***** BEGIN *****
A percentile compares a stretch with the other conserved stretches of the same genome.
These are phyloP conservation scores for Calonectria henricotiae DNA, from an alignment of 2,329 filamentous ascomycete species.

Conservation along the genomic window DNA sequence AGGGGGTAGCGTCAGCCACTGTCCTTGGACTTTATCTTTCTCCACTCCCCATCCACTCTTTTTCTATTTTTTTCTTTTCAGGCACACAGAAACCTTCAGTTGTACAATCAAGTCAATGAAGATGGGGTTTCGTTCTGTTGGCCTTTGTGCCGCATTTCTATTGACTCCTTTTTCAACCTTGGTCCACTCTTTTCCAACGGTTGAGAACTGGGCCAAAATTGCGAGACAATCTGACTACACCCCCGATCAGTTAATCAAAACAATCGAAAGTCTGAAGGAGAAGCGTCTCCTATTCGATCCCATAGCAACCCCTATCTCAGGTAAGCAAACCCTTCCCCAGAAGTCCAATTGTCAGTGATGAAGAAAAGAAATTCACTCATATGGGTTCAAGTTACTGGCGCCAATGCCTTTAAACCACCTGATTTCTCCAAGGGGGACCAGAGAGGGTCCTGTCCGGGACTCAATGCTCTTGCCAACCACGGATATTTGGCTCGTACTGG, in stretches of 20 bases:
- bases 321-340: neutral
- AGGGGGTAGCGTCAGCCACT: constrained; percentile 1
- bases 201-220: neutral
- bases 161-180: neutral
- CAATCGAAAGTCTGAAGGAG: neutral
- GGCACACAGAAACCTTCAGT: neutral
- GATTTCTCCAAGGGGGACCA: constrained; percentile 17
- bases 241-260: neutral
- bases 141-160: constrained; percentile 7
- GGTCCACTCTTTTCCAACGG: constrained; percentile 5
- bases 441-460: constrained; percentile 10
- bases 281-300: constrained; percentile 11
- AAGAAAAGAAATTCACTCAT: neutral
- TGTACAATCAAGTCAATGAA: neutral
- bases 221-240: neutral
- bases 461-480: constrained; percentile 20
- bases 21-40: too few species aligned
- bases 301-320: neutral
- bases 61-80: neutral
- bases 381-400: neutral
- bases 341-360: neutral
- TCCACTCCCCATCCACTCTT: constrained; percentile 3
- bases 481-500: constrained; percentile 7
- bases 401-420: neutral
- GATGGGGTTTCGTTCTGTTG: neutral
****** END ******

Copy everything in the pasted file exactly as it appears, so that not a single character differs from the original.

A percentile compares a stretch with the other conserved stretches of the same genome.
These are phyloP conservation scores for Calonectria henricotiae DNA, from an alignment of 2,329 filamentous ascomycete species.

Conservation along the genomic window DNA sequence AGGGGGTAGCGTCAGCCACTGTCCTTGGACTTTATCTTTCTCCACTCCCCATCCACTCTTTTTCTATTTTTTTCTTTTCAGGCACACAGAAACCTTCAGTTGTACAATCAAGTCAATGAAGATGGGGTTTCGTTCTGTTGGCCTTTGTGCCGCATTTCTATTGACTCCTTTTTCAACCTTGGTCCACTCTTTTCCAACGGTTGAGAACTGGGCCAAAATTGCGAGACAATCTGACTACACCCCCGATCAGTTAATCAAAACAATCGAAAGTCTGAAGGAGAAGCGTCTCCTATTCGATCCCATAGCAACCCCTATCTCAGGTAAGCAAACCCTTCCCCAGAAGTCCAATTGTCAGTGATGAAGAAAAGAAATTCACTCATATGGGTTCAAGTTACTGGCGCCAATGCCTTTAAACCACCTGATTTCTCCAAGGGGGACCAGAGAGGGTCCTGTCCGGGACTCAATGCTCTTGCCAACCACGGATATTTGGCTCGTACTGG, in stretches of 20 bases:
- bases 321-340: neutral
- AGGGGGTAGCGTCAGCCACT: constrained; percentile 1
- bases 201-220: neutral
- bases 161-180: neutral
- CAATCGAAAGTCTGAAGGAG: neutral
- GGCACACAGAAACCTTCAGT: neutral
- GATTTCTCCAAGGGGGACCA: constrained; percentile 17
- bases 241-260: neutral
- bases 141-160: constrained; percentile 7
- GGTCCACTCTTTTCCAACGG: constrained; percentile 5
- bases 441-460: constrained; percentile 10
- bases 281-300: constrained; percentile 11
- AAGAAAAGAAATTCACTCAT: neutral
- TGTACAATCAAGTCAATGAA: neutral
- bases 221-240: neutral
- bases 461-480: constrained; percentile 20
- bases 21-40: too few species aligned
- bases 301-320: neutral
- bases 61-80: neutral
- bases 381-400: neutral
- bases 341-360: neutral
- TCCACTCCCCATCCACTCTT: constrained; percentile 3
- bases 481-500: constrained; percentile 7
- bases 401-420: neutral
- GATGGGGTTTCGTTCTGTTG: neutral